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What are the health and environmental effects of dust emissions?

We’re always told it’s vital for industries to control dust emissions due to the health and environmental effects of pollution. But what exactly are the consequences of uncontrolled airborne dust?

Effects on health

Dust from industrial processes has been linked to the following health issues:

  • Eye, nose and throat irritation, leading to coughing or difficulty breathing
  • Decreased lung function
  • Asthma, and aggravation of the condition
  • Development of chronic bronchitis
  • Irregular heartbeat
  • Non-fatal heart attacks
  • Premature death in people with heart or lung disease
  • Inhalation of carcinogenic compounds (substances known to cause cancer).

Those most vulnerable to adverse health effects from dust are the elderly, the very young and those suffering from existing heart and lung conditions. However, even people with no underlying health issues can suffer temporary symptoms from exposure.

Effects on the environment

Dust deposited on cars, windows and property can look unsightly and also causes annoyance to residents and business owners. But there are much more serious consequences of airborne dust particles:

  • Pollution of plants including blockage and damage to stomata plus shading and abrasion of leaf surfaces and cuticles
  • Acidification of water bodies such as lakes and rivers, placing insects and fish at risk
  • Nutrient concentrations in coastal waters and large river basins can become imbalanced and affect inhabitants
  • Dust deposited on the ground can alter soil chemistry, leading to changes in plant chemistry
  • Depletion of nutrients in soil can affect the diversity of ecosystems.

It’s clear that the effects of dust emissions are potentially very serious, which is why those in charge of sites such as landfills, quarries and foundries are under pressure to control airborne particles.

On sites where dust emissions are an issue, the Gibbons mobile atomiser offers an effective portable solution which is fully self-sufficient as it has its own water and power supply. The low-maintenance device disperses a fine mist over a wide area to instantly suppress dust, offering protection to the local area and its inhabitants.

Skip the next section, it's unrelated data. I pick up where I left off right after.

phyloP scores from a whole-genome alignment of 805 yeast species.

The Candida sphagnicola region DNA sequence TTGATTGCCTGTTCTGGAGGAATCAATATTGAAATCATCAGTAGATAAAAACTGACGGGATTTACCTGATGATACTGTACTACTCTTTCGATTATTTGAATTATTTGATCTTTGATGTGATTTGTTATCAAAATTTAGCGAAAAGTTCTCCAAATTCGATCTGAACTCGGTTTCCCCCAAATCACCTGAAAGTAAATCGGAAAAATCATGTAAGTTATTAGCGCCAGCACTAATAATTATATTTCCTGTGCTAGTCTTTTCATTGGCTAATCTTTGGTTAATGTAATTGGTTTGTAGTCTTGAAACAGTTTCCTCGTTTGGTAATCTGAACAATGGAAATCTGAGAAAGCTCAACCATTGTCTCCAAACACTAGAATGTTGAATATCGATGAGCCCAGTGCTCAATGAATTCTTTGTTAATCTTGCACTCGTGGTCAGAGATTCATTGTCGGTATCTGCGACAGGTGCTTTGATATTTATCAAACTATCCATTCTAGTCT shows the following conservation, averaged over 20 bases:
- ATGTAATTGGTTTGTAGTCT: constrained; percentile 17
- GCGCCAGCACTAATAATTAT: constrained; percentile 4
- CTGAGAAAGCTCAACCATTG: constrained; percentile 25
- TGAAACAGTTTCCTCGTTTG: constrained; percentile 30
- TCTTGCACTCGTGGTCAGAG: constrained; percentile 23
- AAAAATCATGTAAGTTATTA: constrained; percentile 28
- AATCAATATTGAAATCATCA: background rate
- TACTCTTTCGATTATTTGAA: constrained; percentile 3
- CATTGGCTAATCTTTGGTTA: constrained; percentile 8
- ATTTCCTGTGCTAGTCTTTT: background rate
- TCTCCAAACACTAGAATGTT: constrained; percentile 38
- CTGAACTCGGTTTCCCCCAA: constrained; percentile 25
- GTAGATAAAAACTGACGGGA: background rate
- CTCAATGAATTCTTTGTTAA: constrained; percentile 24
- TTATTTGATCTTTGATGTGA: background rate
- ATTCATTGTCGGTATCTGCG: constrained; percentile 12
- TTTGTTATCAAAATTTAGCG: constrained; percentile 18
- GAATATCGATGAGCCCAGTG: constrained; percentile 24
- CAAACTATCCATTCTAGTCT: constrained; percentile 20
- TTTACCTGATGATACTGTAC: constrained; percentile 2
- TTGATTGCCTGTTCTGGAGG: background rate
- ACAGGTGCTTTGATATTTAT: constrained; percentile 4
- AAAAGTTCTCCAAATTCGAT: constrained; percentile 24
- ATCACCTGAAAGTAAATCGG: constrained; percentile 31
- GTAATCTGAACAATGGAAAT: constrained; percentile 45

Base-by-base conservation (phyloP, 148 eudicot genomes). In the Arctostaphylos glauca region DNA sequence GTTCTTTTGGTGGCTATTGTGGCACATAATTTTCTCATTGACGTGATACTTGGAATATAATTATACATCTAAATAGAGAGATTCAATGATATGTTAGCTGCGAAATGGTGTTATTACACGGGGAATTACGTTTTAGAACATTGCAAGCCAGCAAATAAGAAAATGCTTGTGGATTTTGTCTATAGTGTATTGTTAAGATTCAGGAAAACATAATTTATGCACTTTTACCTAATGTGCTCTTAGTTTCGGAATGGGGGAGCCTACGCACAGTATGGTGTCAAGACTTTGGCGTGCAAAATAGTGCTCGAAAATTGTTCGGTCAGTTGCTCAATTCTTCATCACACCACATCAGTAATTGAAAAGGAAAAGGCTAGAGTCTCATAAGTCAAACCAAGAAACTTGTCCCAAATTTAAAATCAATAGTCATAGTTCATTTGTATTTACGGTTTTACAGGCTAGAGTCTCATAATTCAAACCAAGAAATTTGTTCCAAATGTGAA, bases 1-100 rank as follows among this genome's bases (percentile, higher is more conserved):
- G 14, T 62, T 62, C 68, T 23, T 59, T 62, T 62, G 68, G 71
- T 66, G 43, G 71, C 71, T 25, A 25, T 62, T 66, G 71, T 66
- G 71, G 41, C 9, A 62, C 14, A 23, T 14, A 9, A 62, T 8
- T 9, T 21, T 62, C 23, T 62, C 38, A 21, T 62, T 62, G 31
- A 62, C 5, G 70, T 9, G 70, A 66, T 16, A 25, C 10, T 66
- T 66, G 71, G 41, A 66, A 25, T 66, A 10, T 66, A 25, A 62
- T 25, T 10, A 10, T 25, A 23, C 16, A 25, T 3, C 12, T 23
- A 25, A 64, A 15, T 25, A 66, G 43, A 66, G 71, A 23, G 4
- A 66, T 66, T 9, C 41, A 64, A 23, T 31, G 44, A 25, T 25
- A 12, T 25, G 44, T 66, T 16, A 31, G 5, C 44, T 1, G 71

If you’d like to learn more about this efficient and convenient dust suppression device, call Matthew Gibbons on 01621 868138 or email matthew.gibbons@gibbonsgroup.co.uk

Comments

  • Date: 13 May 2014 hillary spicer
    viruses & bacteria such as influenza, colds, mrsa, c.diff can also be transported on dust and inhaled by humans via ventilation & HVAC systems
  • Date: 13 May 2014 Andrew Knight
    Thanks for the comment from our friends at E-CO.

    As we know, outside air quality has a direct effect on indoor air quality. Sure, good filtration can help with this and a carefully-managed filter-change regime using quality products is one way of improving indoor air quality. In cities and towns, air handling units are pulling in 'fresh' air. Even with the best maintenance procedures, it’s nearly impossible to remove all the pollutants and certainly very difficult to remove airborne bacteria and viruses. As the comment suggests, HVAC systems can be a breeding ground for germs and bacteria, particularly on the 'wet' sections such as the cooling coil.

    As well as offering ongoing maintenance and monitoring packages, Gibbons have been working with the UK's top provider of UVC light systems, aiming to give our clients' HVAC systems another layer of defence against poor indoor air quality. This can dramatically improve indoor air quality with a very low capital outlay. Once the cooling coil is operating more efficiently, running costs reduce and payback periods can be as low as one year. With a reduction in airborne germs and bacteria, staff absenteeism should shrink and overall indoor air quality can improve. If you want any more information or wish to trial the system just give us a call!

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